Mines a Pint


Back with a bang and ready to face another successful event, Rotherham Real Ale and Music Festival is once again returning to Magna, bringing with it a slurry of casks, crowds and most importantly, coal.

The former home of the mighty Steelos and its roaring furnace will be welcoming another northern industry into its midst, with the festival themed around celebrating 200 years of coal mining.

The 24th festival organised by Steve Burns and the volunteers, this year sees the weekend of events based around the mining industry which ran through the veins of South Yorkshire. Back to its usual springtime slot, the event runs from Thursday 2nd to Saturday 4th March.

Working with former miner John Greaves, who is now part of the Schools Library Service, the festival organisers have managed to secure many mining artefacts for the event.

As with many families, John followed in his father’s footsteps, working as a miner for 26 years at Goldthorpe Colliery; he sealed the pit shut when it closed in 1994. Today, he teaches children about the coal industry’s past, reliving what life was like down the mines.

Although some think beer festivals are the haunts of the older folk, particularly men, who love to sample and savour the aroma of a real ale, the choice of drinks and music on offer means that the festival has become increasingly popular with both ladies and the younger generation of drinkers.

With beer from each coalfield in Yorkshire, there will also be a range of real ales from Bristol and the West Country, home to some of the oldest mining communities in the UK.

Making up the 230 different hand-pulled ales are a selection of foreign and continental beers for you to try; with a taste for every palate, there’s new and exciting ales for the accustomed beer drinker, or subtle beers for those apprentice taste buds.

For a fresher flavour, there will also be around 70 ciders from across the country, plus 30 wines and even prosecco to get the festivities off to a cork-popping start.

One of the largest real ale and music festivals in the north, the weekend will see over 70 breweries getting involved; the big boys from Timothy Taylor and Theakston will be joined by some fantastic local breweries such as Stancill, Abbeydale, Bradfield and Chantry.

The event will be split into different areas, with a section for West Country beers, North Yorkshire ales and the popular Bombardier Beer Bus is back by popular demand for you to hop on board and enjoy a drink.

With food stalls selling lots of Yorkshire produce, there is even a chocolate stall which we are told goes exceedingly well with a cold glass of beer; forget wine and cheese, this is the future.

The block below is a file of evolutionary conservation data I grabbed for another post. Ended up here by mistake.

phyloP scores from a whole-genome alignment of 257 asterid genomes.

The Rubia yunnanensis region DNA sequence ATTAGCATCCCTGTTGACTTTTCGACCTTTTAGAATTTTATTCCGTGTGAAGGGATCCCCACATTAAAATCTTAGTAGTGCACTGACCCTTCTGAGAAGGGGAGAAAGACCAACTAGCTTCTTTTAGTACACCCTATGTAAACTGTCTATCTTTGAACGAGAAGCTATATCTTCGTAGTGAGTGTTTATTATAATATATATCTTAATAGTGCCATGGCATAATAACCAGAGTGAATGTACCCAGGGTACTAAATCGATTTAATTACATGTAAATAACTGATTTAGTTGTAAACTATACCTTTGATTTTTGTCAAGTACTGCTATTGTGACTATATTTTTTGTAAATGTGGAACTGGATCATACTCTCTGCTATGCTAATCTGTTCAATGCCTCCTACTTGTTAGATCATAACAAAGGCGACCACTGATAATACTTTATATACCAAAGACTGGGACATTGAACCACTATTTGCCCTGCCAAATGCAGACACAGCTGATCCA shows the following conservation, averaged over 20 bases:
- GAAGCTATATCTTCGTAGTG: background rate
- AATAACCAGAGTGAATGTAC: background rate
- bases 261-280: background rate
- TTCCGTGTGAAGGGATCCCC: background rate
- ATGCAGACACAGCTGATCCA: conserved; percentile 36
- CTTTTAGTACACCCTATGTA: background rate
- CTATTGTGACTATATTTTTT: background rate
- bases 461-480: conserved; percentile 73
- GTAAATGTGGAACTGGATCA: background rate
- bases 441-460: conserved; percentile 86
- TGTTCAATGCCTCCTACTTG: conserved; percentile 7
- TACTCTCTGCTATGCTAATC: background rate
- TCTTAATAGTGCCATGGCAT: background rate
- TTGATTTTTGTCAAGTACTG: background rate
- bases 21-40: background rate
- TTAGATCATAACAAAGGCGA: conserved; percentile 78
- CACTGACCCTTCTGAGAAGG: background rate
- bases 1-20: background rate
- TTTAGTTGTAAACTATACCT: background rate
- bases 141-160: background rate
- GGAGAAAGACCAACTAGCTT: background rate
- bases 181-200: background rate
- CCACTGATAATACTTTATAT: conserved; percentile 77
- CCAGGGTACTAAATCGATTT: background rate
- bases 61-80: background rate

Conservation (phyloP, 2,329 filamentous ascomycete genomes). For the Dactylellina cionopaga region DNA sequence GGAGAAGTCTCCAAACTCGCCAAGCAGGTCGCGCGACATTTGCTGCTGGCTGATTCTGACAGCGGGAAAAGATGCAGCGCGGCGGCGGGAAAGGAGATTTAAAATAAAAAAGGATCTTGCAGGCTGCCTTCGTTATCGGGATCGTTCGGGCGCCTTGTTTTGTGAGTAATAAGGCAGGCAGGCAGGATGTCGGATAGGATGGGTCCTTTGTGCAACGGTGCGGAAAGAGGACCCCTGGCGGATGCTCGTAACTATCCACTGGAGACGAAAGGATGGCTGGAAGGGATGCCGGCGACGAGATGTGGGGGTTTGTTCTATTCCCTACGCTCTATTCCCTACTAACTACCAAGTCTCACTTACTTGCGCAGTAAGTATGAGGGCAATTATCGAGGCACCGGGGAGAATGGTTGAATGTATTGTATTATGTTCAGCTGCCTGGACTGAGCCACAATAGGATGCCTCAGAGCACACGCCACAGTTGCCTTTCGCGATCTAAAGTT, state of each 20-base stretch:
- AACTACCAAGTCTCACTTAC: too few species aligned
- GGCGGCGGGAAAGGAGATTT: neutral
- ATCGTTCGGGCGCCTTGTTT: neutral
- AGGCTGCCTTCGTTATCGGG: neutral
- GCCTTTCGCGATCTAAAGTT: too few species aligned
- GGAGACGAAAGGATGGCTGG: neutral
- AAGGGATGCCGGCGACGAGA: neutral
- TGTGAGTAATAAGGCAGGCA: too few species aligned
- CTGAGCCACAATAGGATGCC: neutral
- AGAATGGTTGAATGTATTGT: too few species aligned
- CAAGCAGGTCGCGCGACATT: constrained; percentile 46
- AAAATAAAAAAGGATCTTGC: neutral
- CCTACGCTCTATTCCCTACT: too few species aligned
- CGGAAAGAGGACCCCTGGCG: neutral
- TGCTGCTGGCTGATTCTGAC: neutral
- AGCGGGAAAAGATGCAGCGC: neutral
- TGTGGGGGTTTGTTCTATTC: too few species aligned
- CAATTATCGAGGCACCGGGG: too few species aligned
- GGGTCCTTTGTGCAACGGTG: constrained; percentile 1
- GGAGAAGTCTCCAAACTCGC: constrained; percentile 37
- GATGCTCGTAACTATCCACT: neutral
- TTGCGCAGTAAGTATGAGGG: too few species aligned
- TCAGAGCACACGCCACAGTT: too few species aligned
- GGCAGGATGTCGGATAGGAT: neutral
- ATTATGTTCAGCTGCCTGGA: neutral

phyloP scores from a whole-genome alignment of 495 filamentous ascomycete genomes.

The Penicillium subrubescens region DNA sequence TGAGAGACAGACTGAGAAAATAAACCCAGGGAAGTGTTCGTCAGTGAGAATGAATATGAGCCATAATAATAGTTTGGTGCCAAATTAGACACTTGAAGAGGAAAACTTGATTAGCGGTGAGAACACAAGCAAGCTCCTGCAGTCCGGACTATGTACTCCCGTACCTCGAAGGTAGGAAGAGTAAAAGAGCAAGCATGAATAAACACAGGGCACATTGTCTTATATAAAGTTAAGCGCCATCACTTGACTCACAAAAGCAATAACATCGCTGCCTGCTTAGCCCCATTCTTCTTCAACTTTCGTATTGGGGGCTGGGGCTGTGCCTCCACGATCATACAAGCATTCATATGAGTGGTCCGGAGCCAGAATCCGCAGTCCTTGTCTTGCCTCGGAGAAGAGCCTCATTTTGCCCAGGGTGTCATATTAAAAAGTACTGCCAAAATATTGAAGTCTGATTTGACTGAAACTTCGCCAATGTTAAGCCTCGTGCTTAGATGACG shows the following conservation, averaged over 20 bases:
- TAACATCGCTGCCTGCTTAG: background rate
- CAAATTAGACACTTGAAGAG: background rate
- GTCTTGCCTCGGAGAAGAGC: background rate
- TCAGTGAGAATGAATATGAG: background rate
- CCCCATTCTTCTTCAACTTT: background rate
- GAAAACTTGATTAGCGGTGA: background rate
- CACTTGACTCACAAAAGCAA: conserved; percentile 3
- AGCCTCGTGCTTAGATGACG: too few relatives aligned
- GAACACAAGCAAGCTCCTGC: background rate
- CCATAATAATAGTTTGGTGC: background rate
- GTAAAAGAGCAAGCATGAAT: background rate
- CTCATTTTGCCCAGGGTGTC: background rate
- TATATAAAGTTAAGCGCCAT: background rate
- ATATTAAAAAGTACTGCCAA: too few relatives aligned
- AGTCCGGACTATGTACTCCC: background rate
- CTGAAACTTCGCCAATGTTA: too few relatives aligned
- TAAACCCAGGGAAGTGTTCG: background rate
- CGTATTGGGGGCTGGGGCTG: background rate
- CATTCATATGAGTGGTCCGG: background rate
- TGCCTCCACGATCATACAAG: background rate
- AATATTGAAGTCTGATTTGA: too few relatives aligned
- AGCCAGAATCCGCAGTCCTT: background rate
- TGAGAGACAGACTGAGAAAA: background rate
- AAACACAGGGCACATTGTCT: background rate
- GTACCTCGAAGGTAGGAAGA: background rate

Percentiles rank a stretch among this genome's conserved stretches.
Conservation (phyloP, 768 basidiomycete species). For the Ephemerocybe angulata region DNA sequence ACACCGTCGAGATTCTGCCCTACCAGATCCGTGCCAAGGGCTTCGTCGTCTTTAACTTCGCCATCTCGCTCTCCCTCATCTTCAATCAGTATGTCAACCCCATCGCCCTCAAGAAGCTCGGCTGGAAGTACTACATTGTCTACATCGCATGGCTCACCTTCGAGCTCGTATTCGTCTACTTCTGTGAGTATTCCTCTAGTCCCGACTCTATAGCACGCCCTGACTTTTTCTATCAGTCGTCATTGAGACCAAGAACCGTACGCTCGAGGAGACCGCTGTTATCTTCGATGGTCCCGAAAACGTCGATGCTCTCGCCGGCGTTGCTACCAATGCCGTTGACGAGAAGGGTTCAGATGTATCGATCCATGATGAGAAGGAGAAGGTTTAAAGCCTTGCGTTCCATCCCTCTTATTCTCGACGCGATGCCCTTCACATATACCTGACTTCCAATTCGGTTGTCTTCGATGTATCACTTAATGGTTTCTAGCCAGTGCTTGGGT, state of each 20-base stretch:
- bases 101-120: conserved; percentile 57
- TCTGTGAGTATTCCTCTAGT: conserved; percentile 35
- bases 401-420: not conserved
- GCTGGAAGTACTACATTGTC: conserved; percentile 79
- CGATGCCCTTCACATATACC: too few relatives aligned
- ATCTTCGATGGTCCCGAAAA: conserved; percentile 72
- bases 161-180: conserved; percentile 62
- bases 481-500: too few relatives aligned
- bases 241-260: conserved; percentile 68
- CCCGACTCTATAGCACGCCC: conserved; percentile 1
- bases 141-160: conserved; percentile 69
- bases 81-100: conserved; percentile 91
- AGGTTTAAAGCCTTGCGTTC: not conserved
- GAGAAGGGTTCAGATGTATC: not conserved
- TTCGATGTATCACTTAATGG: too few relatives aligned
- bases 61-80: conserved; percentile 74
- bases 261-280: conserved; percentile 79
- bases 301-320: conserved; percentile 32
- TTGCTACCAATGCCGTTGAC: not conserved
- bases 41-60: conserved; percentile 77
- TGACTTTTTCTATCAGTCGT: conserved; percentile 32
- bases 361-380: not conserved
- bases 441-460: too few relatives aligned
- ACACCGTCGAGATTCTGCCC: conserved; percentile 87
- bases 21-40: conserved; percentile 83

In the depths of the darkened halls of Magna, be prepared to hear the ripple of bass like an echo down the pit shaft as you take to the Boardwalk Music Room or hear the bands play from the main stage.

Combining some popular tribute acts with A-class local bands, the festival will be alive with the sound of music all weekend long.

On Thursday, classic rockers Mahogany Newt will up the guitar tempo with ear-splitting songs by AC/DC, Whitesnake and the legendary Bowie that you’ll just want to sing along to – air guitar and all. They will be joined by Europe’s number one Madness tribute, Badness, who are back once again with their baggy trousers and bouncing SKA tunes.

Friday brings the reggae sounds from the 11-piece Sheffield band, Jungle Lion, along with the last ever performance from popular local band Tush. Covering everything from the modern rock songs by Kings of Leon and Foo Fighters, to 90s classics by Blur and Oasis, local boys Contraband bring the classics for both young and old.

And finishing off on Saturday, headlining the stage will be John Riley and his well-experienced Acoustic Angels, a highly-acclaimed band who are sure to bring in the crowds. And the nine-piece GMen from Sheffield will be bringing the soul of Otis Reading and James Brown, along with saxophone, trumpet and trombone.

Having raised over £160,000 for charity since its relocation to Magna in 2011, this year, the festival will support Rotherham Cancer Care Centre based in Clifton.

Providing free care and support to Rotherham people who have been diagnosed with cancer and their main carer, the centre offers therapies and counselling to help people cope with and understand their diagnosis, as well as improve their quality of life.

In association with Wilford Smith Solicitors, the organisers are hoping to raise vital funds to keep the centre going as it relies purely on donations and receives no NHS funding.

Sponsorship packages are available, with cask sponsors just £100 which includes eight tickets to the beer festival.

The team are also looking for extra volunteers to help with the logistical side of the event, helping set up the many different areas, serve behind the bar, and dissemble the stages once the event is over.

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